Pearce


A group of Asda dairy cows are enjoying the services of their very own butler – which might make them the most pampered farm animals in Britain.

The royal treatment comes courtesy of a robot servant – aptly named the ‘Butler’ – employed by Asda DairyLink farmer John Jamieson to feed the 250 cows on his farm in Annan, Scotland.

We believe John is the first farmer in the UK to feed his cows with the help of a robot, which has been nicknamed ‘Hudson’ after the character portrayed by Gordon Jackson in the 1970s drama Upstairs, Downstairs.

According to John: “The cows love it.” There is always a fresh supply of feed which means that they don’t have to compete to get to it first. “The cows have become more relaxed and even produce more milk – a sure sign that they are in top condition.”

John believes that making the feed look attractive is important. “Just like us, cows like their food to look appetising. The ‘Butler’ does a great job of presenting the feed really well and the cows eat better and stay healthier as a result,” he says.

A typical meal for John’s cows consists of a main course of silage – preserved grass – mixed with the all-important garnish, a sprinkle of nutrient rich ‘cow cake’.

Photograph courtesy of George Carrick

Posted by Pearce on 05 October 2010
Pearce

As many of you will be well aware the weather this year hasn’t been great, first we had the cold winter which lingered on into spring, then it was very hot and dry and now it’s been very wet for several weeks.

This combination of weather has made things hard for many of our farmers, and particularly our dairy farmers many of whom haven’t been able to make as much winter feed as they usually would for their cattle. Added to this a drought in Russia and eastern Europe has meant that the price of grain has rocketed too.

All of this means it is likely to be an expensive winter for our dairy farmers as they will have to buy more expensive feed for their cows. Because of that, this week we’ve increased the price we’re paying to dairy farmers who supply Asda through milk processor Arla.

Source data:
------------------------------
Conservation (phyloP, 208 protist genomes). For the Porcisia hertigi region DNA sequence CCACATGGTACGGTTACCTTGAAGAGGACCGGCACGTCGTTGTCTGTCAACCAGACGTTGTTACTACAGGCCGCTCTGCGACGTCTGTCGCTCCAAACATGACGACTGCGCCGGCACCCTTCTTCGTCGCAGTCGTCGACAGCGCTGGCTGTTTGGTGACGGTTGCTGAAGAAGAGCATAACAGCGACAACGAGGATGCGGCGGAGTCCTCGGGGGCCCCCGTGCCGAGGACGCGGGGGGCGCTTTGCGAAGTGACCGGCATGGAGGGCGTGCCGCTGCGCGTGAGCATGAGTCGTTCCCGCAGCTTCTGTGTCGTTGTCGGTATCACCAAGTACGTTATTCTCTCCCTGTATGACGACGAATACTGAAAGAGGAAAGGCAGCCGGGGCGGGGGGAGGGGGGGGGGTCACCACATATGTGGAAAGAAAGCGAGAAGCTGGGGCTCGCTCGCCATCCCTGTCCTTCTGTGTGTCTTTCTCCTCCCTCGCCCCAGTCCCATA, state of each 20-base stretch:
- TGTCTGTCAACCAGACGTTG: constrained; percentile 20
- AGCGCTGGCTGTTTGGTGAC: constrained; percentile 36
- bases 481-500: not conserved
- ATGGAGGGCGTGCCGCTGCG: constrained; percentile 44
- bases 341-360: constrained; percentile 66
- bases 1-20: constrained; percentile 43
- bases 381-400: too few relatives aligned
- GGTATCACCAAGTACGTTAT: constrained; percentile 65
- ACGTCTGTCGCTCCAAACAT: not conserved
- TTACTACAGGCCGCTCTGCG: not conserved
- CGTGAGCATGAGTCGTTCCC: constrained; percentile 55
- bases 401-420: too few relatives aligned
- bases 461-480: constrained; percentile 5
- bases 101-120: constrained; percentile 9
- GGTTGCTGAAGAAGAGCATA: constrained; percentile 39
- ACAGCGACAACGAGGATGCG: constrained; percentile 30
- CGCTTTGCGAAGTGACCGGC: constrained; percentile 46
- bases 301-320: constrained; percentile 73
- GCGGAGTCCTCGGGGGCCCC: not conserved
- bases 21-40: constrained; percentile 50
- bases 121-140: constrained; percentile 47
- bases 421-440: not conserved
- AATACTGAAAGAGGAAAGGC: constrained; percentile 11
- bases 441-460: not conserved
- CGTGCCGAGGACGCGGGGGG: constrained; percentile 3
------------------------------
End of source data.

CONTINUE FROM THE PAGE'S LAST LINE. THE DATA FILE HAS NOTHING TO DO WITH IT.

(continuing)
In fact we’ve added another 0.5p a litre to the premium we pay these farmers, taking the Asda milk premium to 1.75p a litre above the Arla standard litre price. Although 1.75p a litre might not sound a lot, it actually equates to an additional £21,000 per year for the average 1.2 million litre milk producing Asda DairyLink farmer. This means that dairy farmers supplying Asda will be better able to afford winter feed for their cows and they’ll still be around to supply fresh milk for you in years to come.

Posted by Pearce on 06 October 2010
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The latest winner is Graham Worsey, Ashbourne, Derbyshire, who was named the winner of the 2010 Dairy Farmer of the Future competition, at this year’s Dairy Event and Livestock Show at the NEC, Birmingham.

Winning the award is a real mark of Graham’s commitment to dairying and farming in a sustainable way which works with the local environment and maximises cow health and welfare. All things we at Asda encourage all our DairyLink farmers to do.

Graham impressed all the judges with his determination, professionalism and commitment to the dairy industry after starting his own enterprise from scratch in 1998 at Rough Grounds Farm.

Having been selected as one of the four finalists I’m really delighted Graham won the top award and it’s great to have another Asda DairyLink farmer being recognised for the excellent way he farms.

Click here to see Graham being interviewed by Joanne Pugh from the Farmers Guardian.

Posted by Pearce on 01 October 2010